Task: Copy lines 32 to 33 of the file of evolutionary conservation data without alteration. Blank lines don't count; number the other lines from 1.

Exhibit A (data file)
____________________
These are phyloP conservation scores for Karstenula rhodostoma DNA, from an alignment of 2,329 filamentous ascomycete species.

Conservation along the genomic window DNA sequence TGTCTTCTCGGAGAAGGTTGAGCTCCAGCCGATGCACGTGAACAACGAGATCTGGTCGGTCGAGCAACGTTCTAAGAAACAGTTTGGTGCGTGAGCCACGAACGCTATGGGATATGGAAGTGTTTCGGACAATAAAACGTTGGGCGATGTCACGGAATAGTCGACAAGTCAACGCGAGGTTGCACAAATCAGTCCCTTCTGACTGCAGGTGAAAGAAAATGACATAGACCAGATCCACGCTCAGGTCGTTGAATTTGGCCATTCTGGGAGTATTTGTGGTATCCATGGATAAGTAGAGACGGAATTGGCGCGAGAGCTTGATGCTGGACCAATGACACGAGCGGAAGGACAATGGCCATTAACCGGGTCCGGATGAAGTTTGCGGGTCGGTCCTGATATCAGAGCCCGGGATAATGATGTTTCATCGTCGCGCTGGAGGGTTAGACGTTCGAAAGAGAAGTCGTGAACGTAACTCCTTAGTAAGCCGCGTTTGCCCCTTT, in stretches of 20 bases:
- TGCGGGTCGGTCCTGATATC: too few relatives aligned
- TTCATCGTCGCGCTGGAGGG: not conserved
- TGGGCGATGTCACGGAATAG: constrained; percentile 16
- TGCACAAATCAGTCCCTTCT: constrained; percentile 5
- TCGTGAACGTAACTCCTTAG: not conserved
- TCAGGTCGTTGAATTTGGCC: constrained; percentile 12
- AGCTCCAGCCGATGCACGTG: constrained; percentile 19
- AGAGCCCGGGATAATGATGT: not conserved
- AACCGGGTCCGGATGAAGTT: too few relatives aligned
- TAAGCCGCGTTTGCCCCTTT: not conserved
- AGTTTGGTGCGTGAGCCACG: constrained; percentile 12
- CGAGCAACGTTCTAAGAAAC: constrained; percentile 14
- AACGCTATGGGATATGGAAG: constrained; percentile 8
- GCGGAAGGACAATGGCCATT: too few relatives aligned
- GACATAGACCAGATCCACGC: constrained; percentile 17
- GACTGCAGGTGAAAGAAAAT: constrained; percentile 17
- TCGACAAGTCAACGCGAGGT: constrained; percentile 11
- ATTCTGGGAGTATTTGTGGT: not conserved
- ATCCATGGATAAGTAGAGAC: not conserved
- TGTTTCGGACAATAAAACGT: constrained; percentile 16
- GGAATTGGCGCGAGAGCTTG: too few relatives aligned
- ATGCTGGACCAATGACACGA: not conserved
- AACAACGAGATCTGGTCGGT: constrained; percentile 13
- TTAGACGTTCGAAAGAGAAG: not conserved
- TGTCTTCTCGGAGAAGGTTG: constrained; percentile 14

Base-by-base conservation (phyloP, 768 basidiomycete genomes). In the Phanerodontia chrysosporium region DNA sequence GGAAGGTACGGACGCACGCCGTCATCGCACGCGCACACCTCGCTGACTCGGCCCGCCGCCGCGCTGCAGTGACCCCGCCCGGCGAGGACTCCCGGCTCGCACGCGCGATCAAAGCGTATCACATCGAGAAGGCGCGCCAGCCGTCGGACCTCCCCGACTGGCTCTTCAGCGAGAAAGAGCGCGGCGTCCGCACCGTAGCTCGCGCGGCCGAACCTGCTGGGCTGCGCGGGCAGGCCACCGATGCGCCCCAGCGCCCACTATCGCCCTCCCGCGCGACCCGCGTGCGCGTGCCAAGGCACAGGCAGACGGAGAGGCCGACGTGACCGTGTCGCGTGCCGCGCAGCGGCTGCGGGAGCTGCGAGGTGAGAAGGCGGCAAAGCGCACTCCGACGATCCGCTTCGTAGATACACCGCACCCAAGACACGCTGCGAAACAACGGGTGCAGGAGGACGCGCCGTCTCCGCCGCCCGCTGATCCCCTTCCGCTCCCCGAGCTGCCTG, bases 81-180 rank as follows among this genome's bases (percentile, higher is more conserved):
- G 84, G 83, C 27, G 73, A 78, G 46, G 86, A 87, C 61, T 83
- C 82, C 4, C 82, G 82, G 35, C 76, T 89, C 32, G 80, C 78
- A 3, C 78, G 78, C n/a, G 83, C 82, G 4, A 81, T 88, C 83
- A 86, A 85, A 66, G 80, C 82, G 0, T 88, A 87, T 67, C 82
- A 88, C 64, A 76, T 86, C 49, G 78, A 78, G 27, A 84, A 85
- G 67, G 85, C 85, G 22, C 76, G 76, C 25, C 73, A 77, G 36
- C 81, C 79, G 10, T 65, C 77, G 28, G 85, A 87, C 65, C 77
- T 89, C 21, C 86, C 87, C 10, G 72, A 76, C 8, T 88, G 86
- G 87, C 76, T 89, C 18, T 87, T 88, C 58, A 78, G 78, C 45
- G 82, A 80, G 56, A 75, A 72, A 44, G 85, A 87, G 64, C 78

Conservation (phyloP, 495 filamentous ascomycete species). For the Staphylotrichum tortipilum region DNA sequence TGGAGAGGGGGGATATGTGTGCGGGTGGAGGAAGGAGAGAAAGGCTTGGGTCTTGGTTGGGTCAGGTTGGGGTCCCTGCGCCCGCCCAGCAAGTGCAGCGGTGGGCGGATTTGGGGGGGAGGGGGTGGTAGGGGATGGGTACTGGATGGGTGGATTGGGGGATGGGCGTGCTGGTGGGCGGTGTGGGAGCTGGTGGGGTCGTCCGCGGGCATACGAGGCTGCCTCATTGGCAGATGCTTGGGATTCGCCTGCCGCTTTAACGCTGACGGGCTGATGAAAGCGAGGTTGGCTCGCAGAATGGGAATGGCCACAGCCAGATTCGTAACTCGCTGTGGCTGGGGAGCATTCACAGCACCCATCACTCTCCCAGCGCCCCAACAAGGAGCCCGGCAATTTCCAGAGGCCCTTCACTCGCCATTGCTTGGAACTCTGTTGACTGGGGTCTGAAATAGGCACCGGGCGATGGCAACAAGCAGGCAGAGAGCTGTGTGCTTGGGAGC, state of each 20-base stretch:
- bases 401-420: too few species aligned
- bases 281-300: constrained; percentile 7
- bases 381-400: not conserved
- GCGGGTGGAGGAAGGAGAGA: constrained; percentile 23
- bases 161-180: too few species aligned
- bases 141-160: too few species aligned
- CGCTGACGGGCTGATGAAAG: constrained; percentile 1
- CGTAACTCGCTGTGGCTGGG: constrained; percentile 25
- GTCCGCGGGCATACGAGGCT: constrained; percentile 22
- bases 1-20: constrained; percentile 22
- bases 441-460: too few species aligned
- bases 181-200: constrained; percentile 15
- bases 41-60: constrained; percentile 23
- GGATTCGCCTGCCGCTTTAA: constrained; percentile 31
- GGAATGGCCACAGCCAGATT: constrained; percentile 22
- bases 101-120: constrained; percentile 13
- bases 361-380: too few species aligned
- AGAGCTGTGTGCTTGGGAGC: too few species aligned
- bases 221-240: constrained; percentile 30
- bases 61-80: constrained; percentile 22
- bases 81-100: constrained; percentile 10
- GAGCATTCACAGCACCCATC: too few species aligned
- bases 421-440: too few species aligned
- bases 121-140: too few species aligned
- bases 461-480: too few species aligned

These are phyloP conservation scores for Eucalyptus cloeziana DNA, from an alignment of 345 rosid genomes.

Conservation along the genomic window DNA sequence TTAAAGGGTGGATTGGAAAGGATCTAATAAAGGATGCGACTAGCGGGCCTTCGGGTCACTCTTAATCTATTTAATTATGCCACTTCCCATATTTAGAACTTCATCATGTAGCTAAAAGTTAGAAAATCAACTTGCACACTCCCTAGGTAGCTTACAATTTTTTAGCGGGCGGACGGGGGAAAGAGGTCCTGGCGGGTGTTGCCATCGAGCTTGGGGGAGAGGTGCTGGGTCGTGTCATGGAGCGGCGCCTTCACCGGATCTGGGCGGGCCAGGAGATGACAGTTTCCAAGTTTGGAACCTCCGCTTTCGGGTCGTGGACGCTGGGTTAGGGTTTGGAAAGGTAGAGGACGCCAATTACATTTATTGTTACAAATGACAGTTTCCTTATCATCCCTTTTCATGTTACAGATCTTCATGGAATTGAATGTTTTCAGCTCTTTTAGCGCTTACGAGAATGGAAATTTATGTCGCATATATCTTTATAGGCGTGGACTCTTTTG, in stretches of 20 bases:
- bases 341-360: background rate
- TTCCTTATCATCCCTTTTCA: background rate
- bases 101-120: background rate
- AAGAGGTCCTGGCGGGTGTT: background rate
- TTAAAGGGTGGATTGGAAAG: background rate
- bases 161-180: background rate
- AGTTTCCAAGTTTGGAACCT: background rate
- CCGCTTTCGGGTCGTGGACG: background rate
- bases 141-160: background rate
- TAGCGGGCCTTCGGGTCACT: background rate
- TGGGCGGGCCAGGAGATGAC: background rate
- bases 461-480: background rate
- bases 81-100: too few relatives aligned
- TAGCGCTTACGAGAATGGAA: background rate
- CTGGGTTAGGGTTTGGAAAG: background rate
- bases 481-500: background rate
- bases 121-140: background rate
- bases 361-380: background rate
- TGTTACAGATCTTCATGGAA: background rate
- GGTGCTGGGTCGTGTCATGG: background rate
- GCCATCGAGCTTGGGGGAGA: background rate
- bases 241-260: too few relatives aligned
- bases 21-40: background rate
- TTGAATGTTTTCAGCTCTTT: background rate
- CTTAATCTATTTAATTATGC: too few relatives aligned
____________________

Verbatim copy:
- A 86, A 85, A 66, G 80, C 82, G 0, T 88, A 87, T 67, C 82
- A 88, C 64, A 76, T 86, C 49, G 78, A 78, G 27, A 84, A 85